Assorted links

1. How to give a speech, and arrange the giving of a speech, and much more.

This is one of the best “essays” I have read on any topic and it builds very nicely from apparently humble beginnings.  For the pointer I thank someone on Twitter, my apologies for having lost track of whom.


"A supply of tea with milk and sugar would be nice. If it is tea I
really like, I like it without milk and sugar. With milk and sugar,
any kind of tea is fine. I always bring tea bags with me, so if we
use my tea bags, I will certainly like that tea without milk or sugar."

This is a gem. "Many countries have a law that hotels must report all guests to the police. In most cases, this orwellian policy applies not only to foreigners like me, but to citizens as well! The citizens should be outraged by this, but often they are not."

"My usual speech about the Free Software Movement and GNU takes a
little over 1.5 hours in English, plus ...": why?.

"If I am quite sleepy, I would like two cans or small bottles of
non-diet Pepsi. (I dislike the taste of coke, and of all diet soda;
also, there is an international boycott of the Coca Cola company for
killing union organizers in Colombia and Guatemala; see However, if I am not very sleepy, I won't want
Pepsi, because it is better if I don't drink so much sugar."

Above 72 fahrenheit (22 centigrade) I find sleeping quite difficult.
(If the air is dry, I can stand 23 degrees.) A little above that
temperature, a strong electric fan blowing on me enables me to sleep.
More than 3 degrees above that temperature, I need air conditioning to

i believe this is the crescendo of the piece . . . absolute self-awareness simultaneously meets its opposite.

"I tend to like music that has a feeling of dance in it, but I
sometimes like other kinds too. However, I usually dislike the
various genres that are popular in the US, such as rock, country, rap,
reggae, techno, and composed American "folk". Please tell me what
unusual music and dance forms are present; I can tell you if I am
interested. If there is a chance to see folk dancing, I would
probably enjoy that."

If there is a chance to see Richard Stallman dancing, I would probably enjoy that.

Whoever, takes such a long time to draft a request like that, do not deserve to be heard. Such a pedantic display.

Talking about GNU and the Free Software movement for 1.5 hours makes me want to drink 2 diet pepsi too.

One of those amazing things that gets produced by people with a very high IQ:EQ ratio

Is "divided by zero" a ratio?

It reads as if it were written by an autistic Jennifer Lopez.

This gets the "Comment of the Month" award.

I second that

Nathan --

You're most welcome.

He also sings. He's a man of many talents.

He can make noises like singing....

OMG!!! Still, his main talent is clearly in composing stupid-looking riders.

I would hope that someone who has spent his life working towards free software could orate on it for 90 minutes. Stallman has very strong views on a number of subjects that most people don't seem to care about, such as constantly identifying himself to authorities or using only free encryption and encoding schemes. Making sure that people understand that before he gives a speech isn't exactly hubris. If the promoters don't agree with that then he probably isn't a good fit.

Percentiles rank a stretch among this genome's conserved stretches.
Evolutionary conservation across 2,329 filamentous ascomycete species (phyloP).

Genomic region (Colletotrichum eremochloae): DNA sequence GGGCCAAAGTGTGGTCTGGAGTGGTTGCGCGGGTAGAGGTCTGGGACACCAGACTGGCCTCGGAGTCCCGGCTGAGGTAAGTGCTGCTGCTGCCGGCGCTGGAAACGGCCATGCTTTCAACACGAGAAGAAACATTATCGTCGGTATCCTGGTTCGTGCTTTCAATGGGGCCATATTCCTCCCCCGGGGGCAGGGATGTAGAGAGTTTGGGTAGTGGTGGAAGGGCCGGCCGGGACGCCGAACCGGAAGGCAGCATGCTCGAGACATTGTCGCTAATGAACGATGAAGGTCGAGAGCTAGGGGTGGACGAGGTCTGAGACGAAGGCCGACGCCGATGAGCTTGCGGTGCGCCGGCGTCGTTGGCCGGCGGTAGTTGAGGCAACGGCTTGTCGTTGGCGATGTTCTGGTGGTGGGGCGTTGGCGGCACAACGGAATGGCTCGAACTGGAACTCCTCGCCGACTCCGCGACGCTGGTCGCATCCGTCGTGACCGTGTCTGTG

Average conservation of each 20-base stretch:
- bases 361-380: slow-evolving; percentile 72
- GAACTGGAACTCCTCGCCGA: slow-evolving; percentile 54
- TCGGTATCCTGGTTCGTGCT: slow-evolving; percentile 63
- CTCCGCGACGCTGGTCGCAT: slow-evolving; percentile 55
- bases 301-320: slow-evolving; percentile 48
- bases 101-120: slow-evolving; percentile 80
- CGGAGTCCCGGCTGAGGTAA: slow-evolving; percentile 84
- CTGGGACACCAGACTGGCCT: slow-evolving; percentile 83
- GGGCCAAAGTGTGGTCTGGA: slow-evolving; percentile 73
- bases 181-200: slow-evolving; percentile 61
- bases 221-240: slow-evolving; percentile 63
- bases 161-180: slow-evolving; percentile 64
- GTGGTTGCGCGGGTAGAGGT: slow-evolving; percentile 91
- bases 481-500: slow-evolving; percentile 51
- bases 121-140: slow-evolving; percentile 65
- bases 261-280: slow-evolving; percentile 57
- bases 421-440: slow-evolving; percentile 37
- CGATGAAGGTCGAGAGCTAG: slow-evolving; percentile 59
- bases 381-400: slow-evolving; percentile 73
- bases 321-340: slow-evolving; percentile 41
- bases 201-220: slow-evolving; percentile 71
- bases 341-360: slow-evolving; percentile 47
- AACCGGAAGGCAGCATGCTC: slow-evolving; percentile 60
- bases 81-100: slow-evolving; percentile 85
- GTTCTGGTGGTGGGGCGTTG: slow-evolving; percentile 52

As far as the temperature remarks go, making sure people know beforehand that he doesn't like sleeping in 80 degree heat seems to me more the mark of a seasoned traveler than overweening arrogance. I think this rider is pretty benign. And if you somehow made it this far in life without knowing that RMS is a bit of an odd duck, well, now you know.

Holy moses, what an insufferable dude.

He writes:
In some places, my hosts act as if my every wish were their command.
By catering to my every whim, in effect they make me a tyrant over
them, which is not a role I like.

Yet anyone who takes his note seriously has already made himself more of a slave to a tyrant than to 99.99% of all speakers.

I wonder how far behind on his email he got while he was composing that manuscript.

He's been giving these kind of speeches for decades. He almost certainly wrote that up once and has used it ever since, adding sections as he encountered new situations that he felt warranted comments. It's not like this is something he sits down and writes out every time. Computers can save things, you know...

I would go see Richard Stallman in a heart beat. Most of his demands are pretty mild, but its interesting to see someone so specific about things.

Van Halen famously insisted on ridiculous riders in their contracts with concert promoters such as "the dressing room must have a bowl of M&Ms, but it must not have any brown M&Ms" not because they gave a shit about brown M&Ms, but because it gave them a useful way to tell whether the promoter read the rest of the contract -- with all the stuff about pyrotechnic stage construction safety that they did care about -- the minute they arrived at the venue.

Stallman has clearly learned this lesson well. If the price tag is still attached to your parrot cage when he shows up at your house, he knows he needs to exchange his payment for non-sequentially numbered bills somewhere as soon as he gets out of the lecture hall,

He comes off as extremely reasonable and accommodating. Every single paragraph speaks to an issue or experience that he has had and he very clearly laid out his preferences. This "essay" should make booking him for a speech very easy as all the information you would need is right there.